Monday, January 01, 2007


Installing and Running a Script

It is a surprise for me to discover that I've never actually written a blog entry on installing scripts. I guess I took it for granted that visitors here already knew how to do that! But just in case, and also because I need to have a description in a central location I can point people to, here is a capsule description of the process for InDesign CS2.

For InDesign CS2 to even be aware of a script, it must be located within the Scripts folder of the Presets folder of the Adobe InDesign CS2 application folder. Any scripts located in that Scripts folder or its subfolders are listed in InDesign CS2's Scripts Palette.

That's it in a nutshell, but there are some subtleties to watch out for and some common mistakes that people make.

Locating the Scripts Palette

Like most all of InDesign CS2's palettes, the Scripts palette is accessible from the Window menu, but it is not direcly in that menu. It is in the Automation sub-menu along with two other palettes, Data Merge and Script Label. When you activate the Scripts palette, you'll find that it shares space with the Script Label palette. I find this inconvenient and so I've separated the two into different groups. I have Scripts sharing space with the Hyperlinks, Bookmarks and Tags palettes, while the Script Label palette shares with the Pathfinder and Story palettes.

Installing a zipped script

If you download a script contained in a zipped (or stuffed) archive, the installation process is very simple. First, unzip (or unstuff) the archive. You'll find yourself either with the script file itself, by itself, or a folder containing the script and associated files. In the latter case, if any of those associated files is a read-me file of some kind or a user guide, be sure to read it and follow the instructions it gives—some scripts, for example, depend on other support files being located in particular places. But, if all you have is the single script file, then move or copy it to an appropriate subfolder of the Scripts folder, as described above.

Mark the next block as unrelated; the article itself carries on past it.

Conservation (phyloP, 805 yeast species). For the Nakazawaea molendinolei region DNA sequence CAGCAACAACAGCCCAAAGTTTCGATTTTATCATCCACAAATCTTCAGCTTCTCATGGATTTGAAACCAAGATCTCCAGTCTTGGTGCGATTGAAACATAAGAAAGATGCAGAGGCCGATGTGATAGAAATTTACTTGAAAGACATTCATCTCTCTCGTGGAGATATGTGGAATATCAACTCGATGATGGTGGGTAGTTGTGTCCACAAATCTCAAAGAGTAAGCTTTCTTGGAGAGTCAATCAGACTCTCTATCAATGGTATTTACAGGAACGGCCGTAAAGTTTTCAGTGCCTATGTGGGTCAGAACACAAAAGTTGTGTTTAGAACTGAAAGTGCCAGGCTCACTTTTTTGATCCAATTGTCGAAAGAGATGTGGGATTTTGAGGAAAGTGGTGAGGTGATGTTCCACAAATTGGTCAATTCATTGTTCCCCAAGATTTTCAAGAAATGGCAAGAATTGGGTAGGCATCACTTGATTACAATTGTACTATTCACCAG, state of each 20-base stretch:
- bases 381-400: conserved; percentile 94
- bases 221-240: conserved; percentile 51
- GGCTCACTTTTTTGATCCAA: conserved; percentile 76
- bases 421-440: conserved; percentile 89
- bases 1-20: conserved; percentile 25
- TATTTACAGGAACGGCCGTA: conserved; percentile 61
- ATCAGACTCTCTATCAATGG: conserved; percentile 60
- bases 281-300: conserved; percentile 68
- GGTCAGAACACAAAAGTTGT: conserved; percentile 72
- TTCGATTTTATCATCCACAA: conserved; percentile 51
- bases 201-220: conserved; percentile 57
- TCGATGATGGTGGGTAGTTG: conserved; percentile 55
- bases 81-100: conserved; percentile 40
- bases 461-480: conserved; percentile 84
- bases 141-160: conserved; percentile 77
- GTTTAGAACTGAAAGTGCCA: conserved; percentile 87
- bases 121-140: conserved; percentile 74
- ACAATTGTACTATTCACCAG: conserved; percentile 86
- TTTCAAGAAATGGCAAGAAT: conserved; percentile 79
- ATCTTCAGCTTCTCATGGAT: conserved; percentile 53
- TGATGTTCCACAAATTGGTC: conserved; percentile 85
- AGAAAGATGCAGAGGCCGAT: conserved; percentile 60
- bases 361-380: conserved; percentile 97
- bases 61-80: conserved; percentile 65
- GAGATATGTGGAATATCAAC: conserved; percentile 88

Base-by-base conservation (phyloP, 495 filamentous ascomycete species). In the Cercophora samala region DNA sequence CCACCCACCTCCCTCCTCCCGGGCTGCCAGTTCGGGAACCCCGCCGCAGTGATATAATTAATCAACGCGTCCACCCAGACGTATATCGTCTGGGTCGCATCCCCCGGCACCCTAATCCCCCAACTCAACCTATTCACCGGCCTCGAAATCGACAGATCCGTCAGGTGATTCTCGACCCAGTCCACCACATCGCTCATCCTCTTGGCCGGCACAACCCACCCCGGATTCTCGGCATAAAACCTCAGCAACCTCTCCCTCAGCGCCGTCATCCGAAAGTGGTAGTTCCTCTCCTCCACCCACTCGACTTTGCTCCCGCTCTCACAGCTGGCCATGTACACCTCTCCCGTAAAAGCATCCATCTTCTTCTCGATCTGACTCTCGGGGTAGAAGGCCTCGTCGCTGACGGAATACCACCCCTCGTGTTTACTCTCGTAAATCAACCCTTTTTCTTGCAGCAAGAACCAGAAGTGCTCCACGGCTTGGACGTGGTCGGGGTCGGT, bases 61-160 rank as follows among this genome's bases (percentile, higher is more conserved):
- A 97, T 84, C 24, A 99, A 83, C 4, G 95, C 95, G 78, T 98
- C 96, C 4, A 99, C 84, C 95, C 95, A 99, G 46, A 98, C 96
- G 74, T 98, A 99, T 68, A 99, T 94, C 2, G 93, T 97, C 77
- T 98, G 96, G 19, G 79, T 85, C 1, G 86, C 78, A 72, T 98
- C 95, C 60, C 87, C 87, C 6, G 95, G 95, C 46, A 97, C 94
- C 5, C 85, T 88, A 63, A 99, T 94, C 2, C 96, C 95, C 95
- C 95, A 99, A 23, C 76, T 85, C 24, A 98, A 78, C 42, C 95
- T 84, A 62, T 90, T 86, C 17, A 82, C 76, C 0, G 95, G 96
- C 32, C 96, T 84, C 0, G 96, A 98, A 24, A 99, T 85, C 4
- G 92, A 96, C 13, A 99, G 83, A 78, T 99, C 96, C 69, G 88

Copying and Pasting the Source of a Script

Many scripts are posted on forums in the form of listings of their original source texts. To install such a script on to your computer, simply copy the text to a text editor of some kind or even better to ExtendScript Toolkit and then save the script file into a subfolder of the Scripts folder with a name of the form: ScriptName.jsx where "ScriptName" is a name you choose that reflects the purpose of the script. If you choose to use an application like Apple's TextEdit or Microsoft's Word, be sure to save as Plain Text (in the case of TextEdit, you have to use the Format menu to convert to Plain Text before Saving). Should you inadvertently save in some other format, your attempts to run the script will be frustrated by a syntax error message.

Beware the Plug-Ins/Script Folder

Do not put your scripts into the folder named Script within the Plug-Ins folder of the Adobe InDesign CS2 application folder. That's where the plug-ins that provide scripting support live. Any scripts you put into that folder will not appear in your Scripts palette.

Consider Using Aliased Sub-folders

Having scripts located physically inside the application folder can be somewhat inconvenient, particularly if you are a scripter, working on the scripts themselves, rather than just using them as tools. But even script users might be frustrated if they forget that the scripts are there and for some reason re-install InDesign, obliterating the Scripts folder in the process.

While you could use an alias of the whole Scripts folder to work around this issue, I have found it better to work with aliased sub-folders. This allows me to keep my scripts in folders inside my Documents folder, while for some projects, I have a Scripts folder associated with the project itself for custom scripts that apply to just that project.

SOO helpful, thanks! I found a bit of endnote code that you had posted on Adobe Forums here: This blog posting helped me find out where to put it and opened an entirely new InDesign world to me. Thanks!
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